Even as they purchase fewer autos overall, Americans continued to gravitate to pickup trucks last year, with the Ram brand growing quickly and knocking the Chevrolet Silverado down a notch.
Automakers sold more than 3.1 million pickup trucks in the U.S. last year, a 6 percent gain from the previous year. Pickup trucks now account for more than 18 percent of new vehicles sold.
Ram capped a remarkable decade where it climbed from 15.9 percent of the market back in 2009 to finish 2019 with a 25.5 percent market share. A recently redesigned Ram 1500 half-ton pickup, along with sales of a budget-oriented older design, fueled the brand’s growth. Ram is part of Fiat Chrysler Automobiles.
The new 1500 has gained new Ram customers and earned significant critical acclaim, said Stephanie Brinley, an analyst with IHS Markit.
“Ram has capitalized on that momentum, Brinley said.
FCA sold 663,694 Ram full-size pickups last year, an 18 percent increase from 2018. That propelled the brand to second place in the half-ton pickup truck market, supplanting Chevrolet’s Silverado.
Sales of the Chevy truck fell almost 2 percent to 575,600. The 40-day United Auto Workers strike limited production and hurt Chevrolet parent General Motor’s truck sales. But the Silverado had tracked below Ram for all of 2019 before the work stoppage. GM said its share of the retail portion of the truck market grew. Many truck sales are to companies such as utilities that operate fleets.
“Ram outselling the Silverado is a feather in Ram’s cap,” Brinley said.
But Brinley added that GM also sells pickup trucks under the GMC brand, and combined, sold more trucks than Ram in 2019.
“For GM and for Ram, the most significant concern should be ensuring pickup sales are profitable. Volume is part of the equation, but only part of it,” Brinley said.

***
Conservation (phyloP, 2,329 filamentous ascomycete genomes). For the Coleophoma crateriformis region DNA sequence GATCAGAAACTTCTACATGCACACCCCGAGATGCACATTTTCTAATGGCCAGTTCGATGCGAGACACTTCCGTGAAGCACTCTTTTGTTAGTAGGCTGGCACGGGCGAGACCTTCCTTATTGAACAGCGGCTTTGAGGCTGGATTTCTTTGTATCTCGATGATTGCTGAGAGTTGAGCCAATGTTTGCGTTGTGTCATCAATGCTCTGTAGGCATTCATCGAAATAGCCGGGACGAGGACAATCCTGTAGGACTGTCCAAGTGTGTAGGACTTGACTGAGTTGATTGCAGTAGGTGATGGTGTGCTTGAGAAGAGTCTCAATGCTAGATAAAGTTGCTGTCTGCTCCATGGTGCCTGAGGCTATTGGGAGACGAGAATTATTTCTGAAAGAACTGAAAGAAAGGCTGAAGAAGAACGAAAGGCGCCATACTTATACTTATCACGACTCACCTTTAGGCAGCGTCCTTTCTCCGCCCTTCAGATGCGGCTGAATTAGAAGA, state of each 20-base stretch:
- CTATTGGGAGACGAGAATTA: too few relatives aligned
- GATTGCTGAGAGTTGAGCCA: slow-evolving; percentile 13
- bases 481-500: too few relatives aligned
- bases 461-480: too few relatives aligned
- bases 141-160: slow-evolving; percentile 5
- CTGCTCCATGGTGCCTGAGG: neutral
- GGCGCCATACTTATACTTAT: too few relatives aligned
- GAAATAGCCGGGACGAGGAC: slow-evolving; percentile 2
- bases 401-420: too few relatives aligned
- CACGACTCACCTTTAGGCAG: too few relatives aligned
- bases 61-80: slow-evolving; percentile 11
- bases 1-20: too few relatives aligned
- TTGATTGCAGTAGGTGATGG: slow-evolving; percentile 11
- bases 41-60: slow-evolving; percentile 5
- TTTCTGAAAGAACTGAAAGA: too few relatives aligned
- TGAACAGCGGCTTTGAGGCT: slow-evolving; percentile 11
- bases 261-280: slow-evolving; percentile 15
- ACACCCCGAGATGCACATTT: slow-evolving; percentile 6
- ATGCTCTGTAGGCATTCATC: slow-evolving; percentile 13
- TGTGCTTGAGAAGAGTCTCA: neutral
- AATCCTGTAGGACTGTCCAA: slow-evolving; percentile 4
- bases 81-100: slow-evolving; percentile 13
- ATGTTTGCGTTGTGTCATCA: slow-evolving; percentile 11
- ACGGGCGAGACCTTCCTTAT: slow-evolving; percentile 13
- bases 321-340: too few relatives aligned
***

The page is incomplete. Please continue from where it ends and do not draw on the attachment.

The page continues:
Ford’s F-Series line of trucks dominated all truck sales. It was the best-selling pickup for the 43rd consecutive year. But sales of F-Series trucks eased last year, falling 1.4 percent to 896,526.
The automaker will introduce a new generation F-150 truck later this year.
Ford truck sales for the year, including pickups and vans, climbed 9.1 percent, with more than 1.2 million trucks sold. Combined sales of F-Series and the mid-size Ranger pickup totaled at 986,097 vehicles for the year – an increase of 8.4 percent. That narrowly beat GM, which sold 963,052 full- and mid-size pickup trucks last year.
Ram also had a banner year, including its van sales. The brand logged record sales of 703,023 vehicles for 2019. It is the highest level of full-year sales ever for Ram and an 18 percent increase over 2018. The brand split off from Dodge a decade ago and now operates as a division of FCA.
“It has taken some hard work, but it has been a true reward to see how Ram has evolved over the past 10 years,” said Reid Bigland, FCA’s head of Ram and U.S. Sales.
The average transaction price of the Ram 1500 half-ton pickup has jumped almost 50 percent from 2010 to about $50,000. Also, the average transaction price for Ram’s heavy-duty pickup has increased more than 20 percent to about $55,000.
Brinley said she thinks Ram might outsell Silverado again this year. That’s because it will continue to sell two Ram 1500 versions. Also, GM is still catching up on lost production from the strike.
Chevrolet could recapture its traditional second spot in the sales ranking if it is willing to do heavy discounting.
“If they race to bottom on incentives Chevy could claw back market share, but at a heavy cost that I’m not sure they are willing to spend,” said Sam Abuelsamid, an analyst for Navigant Research.
Additionally, the automaker could push needed upgrades to the interior and do a front face-lift of the Silverado, “although I’m not sure if it will be enough,” he said.